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'The idea of a rock star is offensive' – meet Shame, Britain's most exciting new band

Young guns of Brixton ... Shame.
Young guns of Brixton ... Shame. Photograph: Holly Whitaker

‘I think the idea of the leather jacket-wearing, womanising, drug-fuelled rock star should be burned,” says Charlie Steen, the 20-year-old singer of Shame, 2018’s angriest, shoutiest young British guitar band.

“Destroyed for ever,” says the 21-year-old drummer, Charlie Forbes. “But at the same time,” adds Sheen, “with a lot of people I’ve grown up loving, like Bowie or Iggy Pop, there’s an attraction to someone who lives a lifestyle you’ll never be able to live, and you couldn’t live, because it’s so dysfunctional and damaging to you as a person. You can almost live your life through them.”

Steen thinks for a moment, then outlines the simple reason why Shame won’t become rock stars. “That lifestyle could only exist because of money. Bands can’t go out now and get a kilo of coke or drive to Las Vegas in a Ferrari. Now it’s get a gram of speed and sit in a Travelodge. That’s the reality of it.”

The notion, however, that this scrappy post-punk band may have to deal with old-school rock stardom isn’t as far-fetched as it seems. They’re as ferocious as their acknowledged inspirations the Fall; even when the guitars aren’t turned up to a jet roar, Steen’s furious sneer gives them urgency (“My voice ain’t the best you’ve heard / And you can choose to hate my words / But do I give a fuck?” he asks on One Rizla). Best of all, though, they have huge, anthemic tunes to go with the anger.

Shame formed when the five members were in their mid-teens and bumped along anonymously for a while, part of a nascent south London scene of bands drawn together through mutual friends that also included HMLTD, Goat Girl and Dead Pretties. Over the past year, all four bands transcended their free-party origins, getting signed, getting acclaimed and forming the nucleus of something that’s been missing in British music for some time: an exciting, youthful guitar scene whose participants are not grimly fixated on securing their slice of the post-Britpop lads-with-lagers crowd.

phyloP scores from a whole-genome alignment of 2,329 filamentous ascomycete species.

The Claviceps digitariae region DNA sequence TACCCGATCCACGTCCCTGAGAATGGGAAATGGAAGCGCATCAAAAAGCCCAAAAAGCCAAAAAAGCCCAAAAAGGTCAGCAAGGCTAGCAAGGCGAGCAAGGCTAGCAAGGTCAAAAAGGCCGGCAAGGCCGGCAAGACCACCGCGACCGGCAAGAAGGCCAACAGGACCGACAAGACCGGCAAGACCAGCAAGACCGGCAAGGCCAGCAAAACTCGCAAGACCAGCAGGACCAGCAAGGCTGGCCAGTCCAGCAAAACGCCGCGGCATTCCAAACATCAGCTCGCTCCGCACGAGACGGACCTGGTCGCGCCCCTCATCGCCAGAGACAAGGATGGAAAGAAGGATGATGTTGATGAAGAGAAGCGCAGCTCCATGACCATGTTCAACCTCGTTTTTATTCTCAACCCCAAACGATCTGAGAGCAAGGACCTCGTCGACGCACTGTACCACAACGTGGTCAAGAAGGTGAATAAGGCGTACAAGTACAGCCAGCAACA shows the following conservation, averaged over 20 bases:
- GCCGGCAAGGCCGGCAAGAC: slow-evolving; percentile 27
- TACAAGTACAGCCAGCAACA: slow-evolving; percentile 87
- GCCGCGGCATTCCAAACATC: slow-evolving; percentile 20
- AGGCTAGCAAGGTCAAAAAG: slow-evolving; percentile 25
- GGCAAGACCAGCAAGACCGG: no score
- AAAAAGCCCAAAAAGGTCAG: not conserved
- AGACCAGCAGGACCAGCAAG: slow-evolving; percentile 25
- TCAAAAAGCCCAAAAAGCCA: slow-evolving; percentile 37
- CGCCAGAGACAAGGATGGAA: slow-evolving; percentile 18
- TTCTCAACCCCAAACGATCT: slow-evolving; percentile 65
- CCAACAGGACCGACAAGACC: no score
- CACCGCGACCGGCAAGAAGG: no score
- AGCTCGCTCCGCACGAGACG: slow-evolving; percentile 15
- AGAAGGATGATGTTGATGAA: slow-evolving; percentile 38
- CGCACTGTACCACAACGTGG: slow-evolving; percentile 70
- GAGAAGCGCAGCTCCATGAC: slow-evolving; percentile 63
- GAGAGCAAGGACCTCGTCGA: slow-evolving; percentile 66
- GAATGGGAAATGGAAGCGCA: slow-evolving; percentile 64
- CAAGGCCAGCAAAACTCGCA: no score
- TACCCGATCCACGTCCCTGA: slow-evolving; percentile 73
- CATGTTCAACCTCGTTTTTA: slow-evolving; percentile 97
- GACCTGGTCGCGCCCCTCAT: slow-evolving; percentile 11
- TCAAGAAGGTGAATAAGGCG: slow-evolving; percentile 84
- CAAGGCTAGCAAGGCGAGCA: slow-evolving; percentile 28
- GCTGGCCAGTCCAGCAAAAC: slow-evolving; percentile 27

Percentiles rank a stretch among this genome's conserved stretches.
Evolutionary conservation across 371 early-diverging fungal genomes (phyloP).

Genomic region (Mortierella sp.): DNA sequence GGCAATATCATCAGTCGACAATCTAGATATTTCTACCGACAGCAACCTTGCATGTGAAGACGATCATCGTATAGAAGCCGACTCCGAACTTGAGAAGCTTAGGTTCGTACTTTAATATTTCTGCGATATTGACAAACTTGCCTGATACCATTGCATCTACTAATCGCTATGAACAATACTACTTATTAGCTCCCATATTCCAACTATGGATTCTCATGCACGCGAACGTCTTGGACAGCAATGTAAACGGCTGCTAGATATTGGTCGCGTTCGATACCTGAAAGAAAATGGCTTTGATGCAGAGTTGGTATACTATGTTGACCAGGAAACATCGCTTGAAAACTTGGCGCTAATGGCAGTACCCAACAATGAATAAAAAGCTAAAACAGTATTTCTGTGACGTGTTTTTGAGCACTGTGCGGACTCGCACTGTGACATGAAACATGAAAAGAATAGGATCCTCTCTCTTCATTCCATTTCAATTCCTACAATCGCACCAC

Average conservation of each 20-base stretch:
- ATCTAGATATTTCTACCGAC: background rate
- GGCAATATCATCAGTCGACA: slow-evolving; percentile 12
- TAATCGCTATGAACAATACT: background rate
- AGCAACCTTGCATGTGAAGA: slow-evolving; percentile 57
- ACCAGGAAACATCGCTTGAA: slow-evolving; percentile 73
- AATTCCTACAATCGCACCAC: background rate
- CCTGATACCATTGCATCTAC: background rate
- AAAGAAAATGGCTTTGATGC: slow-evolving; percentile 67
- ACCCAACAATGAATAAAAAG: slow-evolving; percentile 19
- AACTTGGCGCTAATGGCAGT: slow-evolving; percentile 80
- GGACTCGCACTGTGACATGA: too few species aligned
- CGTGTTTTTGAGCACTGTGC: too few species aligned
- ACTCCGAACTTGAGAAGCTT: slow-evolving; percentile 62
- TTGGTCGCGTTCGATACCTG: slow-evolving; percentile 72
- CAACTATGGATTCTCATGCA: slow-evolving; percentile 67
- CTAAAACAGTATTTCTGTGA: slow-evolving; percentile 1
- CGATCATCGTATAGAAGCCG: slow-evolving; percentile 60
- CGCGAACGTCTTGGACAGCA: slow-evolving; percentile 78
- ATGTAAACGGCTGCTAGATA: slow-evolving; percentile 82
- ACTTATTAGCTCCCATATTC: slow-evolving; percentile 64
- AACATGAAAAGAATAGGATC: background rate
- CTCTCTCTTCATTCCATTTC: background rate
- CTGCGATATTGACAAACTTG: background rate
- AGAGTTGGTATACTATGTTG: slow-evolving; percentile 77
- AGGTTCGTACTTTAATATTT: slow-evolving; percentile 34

The scene, they say, was more the result of necessity than anything else: when few of their friends liked guitar bands, those who did would group together. “It was weird to meet people the same age as you who liked the same music,” Steen says. “Lots of people we knew at school were into popping pills and going to techno nights. But then we started meeting these people who were engaged with something we didn’t think existed.”

Shame formed around the Queen’s Head pub in Brixton, the former headquarters of the Fat White Family. Forbes’s dad was a friend of the landlord, who let the young band rehearse in an upstairs room (“Every day,” Forbes says. “Just hop on the bus to the after school club”). There they met assorted luminaries and recidivists of the south London music scene, but managed to avoid the worst excesses of the Fat Whites and their friends, largely through being too young to realise they were hanging around with committed hard drug users (“We were oblivious,” Forbes says).

They stumbled over lucky break after lucky break. Not just getting a free rehearsal space for 15 months, until the Queen’s Head was converted into a gastropub, but meeting people who then gave them studio space, and getting free advice from musicians who had been chewed up and spat out by major labels. What they learned was the importance of keeping as much control as possible over their decisions, which led them to sign to indie imprint Dead Oceans for their debut album, Songs of Praise. They also think the very grime of the Queen’s Head shaped them into being Shame: “I don’t think if we had started in a squeaky clean studio it would have been the same,” Forbes says.

‘We started meeting these people who were engaged with something we didn’t think existed’ ... Shame.
‘We started meeting these people who were engaged with something we didn’t think existed’ ... Shame. Photograph: Holly Whitaker

They are less interested in offering comfort than demanding resolve: “We like to confront those who have committed acts of injustice, by writing snippy songs about them,” Forbes says. Just before last year’s general election they released one such song about the prime minister, Visa Vulture. “With each day the vacuous Mrs May steers our country closer and closer into the darkness and confusion that is Brexit, no doubt securing the best deal for herself and her cronies in the Conservative party,” they wrote on YouTube. “We would like to take this opportunity to humiliate and debase her frankly evil political record even further with this, the world’s worst love song.”

But given they’re still so young – all five members are 20 or 21 – they sometimes haven’t worked out where their principles are taking them. So there’s a mild disagreement between Forbes and Steen over whether they would let their music be used in a TV advert by some particularly awful company.